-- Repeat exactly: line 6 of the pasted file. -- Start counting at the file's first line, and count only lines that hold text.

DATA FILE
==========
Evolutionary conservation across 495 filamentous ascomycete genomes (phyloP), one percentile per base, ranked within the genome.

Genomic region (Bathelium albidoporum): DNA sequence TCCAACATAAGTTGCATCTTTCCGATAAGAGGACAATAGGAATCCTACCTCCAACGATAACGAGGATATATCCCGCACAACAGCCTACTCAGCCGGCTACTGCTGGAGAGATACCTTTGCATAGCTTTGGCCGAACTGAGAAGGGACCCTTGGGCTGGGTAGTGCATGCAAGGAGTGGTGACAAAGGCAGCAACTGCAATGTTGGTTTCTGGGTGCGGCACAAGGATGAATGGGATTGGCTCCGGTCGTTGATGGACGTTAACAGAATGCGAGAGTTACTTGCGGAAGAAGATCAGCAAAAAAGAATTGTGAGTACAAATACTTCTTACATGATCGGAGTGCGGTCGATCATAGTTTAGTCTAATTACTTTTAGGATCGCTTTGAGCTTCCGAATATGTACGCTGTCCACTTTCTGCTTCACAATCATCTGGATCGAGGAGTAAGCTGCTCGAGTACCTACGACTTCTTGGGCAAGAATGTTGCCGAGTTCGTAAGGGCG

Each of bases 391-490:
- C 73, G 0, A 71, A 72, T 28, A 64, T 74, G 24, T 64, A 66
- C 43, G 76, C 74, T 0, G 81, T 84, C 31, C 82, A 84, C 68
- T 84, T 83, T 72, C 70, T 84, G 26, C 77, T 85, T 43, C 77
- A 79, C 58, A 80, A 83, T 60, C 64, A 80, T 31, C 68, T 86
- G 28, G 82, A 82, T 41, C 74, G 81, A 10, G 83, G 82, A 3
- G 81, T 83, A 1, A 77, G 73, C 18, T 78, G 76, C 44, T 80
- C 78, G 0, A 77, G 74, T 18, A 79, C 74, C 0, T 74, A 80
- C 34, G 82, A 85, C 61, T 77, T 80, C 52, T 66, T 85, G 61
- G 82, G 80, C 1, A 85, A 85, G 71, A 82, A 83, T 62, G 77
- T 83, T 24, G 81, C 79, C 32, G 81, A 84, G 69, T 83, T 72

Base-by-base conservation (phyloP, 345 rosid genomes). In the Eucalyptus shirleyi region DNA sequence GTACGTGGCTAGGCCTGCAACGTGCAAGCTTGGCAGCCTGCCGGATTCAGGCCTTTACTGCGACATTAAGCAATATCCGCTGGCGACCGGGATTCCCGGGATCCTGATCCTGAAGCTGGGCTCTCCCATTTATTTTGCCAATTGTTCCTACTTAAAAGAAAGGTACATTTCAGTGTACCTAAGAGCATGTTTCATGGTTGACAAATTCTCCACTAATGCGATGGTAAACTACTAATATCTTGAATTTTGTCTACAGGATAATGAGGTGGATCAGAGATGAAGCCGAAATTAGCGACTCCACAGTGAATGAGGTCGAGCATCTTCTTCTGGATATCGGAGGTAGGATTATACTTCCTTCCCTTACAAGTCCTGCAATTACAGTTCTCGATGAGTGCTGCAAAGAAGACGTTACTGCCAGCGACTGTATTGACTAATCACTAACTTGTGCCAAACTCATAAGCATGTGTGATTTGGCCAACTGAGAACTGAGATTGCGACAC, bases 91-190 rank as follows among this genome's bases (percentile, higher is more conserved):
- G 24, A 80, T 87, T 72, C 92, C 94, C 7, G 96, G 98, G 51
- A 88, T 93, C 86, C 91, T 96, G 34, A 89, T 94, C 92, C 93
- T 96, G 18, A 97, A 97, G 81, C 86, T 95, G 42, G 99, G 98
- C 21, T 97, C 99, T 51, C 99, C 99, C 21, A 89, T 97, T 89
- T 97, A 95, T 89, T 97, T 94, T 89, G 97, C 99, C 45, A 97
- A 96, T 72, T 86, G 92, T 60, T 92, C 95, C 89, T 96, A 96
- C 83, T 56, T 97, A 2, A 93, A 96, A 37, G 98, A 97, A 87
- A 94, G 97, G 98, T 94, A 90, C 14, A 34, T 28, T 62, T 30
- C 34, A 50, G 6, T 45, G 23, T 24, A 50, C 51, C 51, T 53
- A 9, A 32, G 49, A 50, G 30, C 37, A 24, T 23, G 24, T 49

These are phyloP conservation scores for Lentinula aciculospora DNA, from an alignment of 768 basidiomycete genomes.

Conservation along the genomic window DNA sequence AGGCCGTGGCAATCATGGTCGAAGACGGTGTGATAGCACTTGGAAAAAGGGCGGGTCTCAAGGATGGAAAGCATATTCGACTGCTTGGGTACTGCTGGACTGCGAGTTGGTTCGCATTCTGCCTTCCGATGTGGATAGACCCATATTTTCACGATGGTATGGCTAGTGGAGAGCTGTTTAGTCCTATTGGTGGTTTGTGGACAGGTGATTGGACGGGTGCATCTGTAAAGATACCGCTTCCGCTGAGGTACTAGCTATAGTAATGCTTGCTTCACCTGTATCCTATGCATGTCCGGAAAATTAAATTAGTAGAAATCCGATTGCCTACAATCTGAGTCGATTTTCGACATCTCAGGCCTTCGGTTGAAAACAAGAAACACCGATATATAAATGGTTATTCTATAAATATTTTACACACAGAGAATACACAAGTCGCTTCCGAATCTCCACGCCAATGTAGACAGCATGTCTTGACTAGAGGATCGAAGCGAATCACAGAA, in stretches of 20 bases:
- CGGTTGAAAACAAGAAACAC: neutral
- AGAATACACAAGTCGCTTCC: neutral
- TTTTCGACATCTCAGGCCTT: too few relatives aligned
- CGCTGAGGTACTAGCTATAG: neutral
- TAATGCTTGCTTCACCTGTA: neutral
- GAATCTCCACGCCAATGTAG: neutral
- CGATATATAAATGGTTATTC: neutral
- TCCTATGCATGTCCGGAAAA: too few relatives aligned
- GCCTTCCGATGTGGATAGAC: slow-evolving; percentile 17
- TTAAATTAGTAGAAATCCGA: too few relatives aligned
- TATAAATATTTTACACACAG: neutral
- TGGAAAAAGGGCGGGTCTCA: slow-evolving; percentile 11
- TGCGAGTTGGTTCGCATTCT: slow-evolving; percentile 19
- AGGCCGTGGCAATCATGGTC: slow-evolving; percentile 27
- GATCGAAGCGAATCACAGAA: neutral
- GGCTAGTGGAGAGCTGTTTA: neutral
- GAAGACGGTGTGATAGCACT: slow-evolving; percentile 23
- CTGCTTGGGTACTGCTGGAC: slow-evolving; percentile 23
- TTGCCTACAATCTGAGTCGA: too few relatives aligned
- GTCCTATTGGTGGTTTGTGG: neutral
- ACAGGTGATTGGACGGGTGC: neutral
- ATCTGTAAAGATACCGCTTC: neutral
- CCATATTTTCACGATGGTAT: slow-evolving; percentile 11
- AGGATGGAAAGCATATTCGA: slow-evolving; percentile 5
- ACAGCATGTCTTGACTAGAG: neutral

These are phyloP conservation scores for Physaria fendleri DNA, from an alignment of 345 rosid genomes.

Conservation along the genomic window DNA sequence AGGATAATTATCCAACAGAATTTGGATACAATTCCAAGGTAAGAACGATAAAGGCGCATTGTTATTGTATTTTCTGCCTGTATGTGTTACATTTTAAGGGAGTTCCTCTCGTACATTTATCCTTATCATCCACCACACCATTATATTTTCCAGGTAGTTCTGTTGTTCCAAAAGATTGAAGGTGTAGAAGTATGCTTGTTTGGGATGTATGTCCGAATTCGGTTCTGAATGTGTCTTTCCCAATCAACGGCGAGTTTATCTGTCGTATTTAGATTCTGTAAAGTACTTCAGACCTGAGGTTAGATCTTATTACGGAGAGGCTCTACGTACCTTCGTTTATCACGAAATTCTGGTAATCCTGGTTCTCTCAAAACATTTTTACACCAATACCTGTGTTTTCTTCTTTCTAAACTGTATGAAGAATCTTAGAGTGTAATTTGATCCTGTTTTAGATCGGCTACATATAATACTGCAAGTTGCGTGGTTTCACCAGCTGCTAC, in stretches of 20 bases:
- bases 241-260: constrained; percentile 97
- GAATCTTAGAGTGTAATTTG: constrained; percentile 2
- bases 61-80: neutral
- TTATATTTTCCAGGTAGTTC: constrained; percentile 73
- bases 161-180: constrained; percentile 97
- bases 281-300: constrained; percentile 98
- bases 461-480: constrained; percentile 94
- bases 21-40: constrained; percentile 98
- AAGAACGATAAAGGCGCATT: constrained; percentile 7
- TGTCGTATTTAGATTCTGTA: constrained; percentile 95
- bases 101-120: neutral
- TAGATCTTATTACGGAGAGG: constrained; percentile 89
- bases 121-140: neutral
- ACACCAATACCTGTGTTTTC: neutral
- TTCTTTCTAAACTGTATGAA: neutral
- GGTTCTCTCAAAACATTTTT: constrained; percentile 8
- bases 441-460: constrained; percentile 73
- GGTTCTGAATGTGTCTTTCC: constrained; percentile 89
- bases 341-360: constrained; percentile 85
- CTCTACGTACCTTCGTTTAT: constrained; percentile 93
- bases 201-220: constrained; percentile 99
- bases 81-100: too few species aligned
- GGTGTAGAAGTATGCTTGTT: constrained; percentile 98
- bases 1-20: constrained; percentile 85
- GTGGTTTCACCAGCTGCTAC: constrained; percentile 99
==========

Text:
- T 84, T 83, T 72, C 70, T 84, G 26, C 77, T 85, T 43, C 77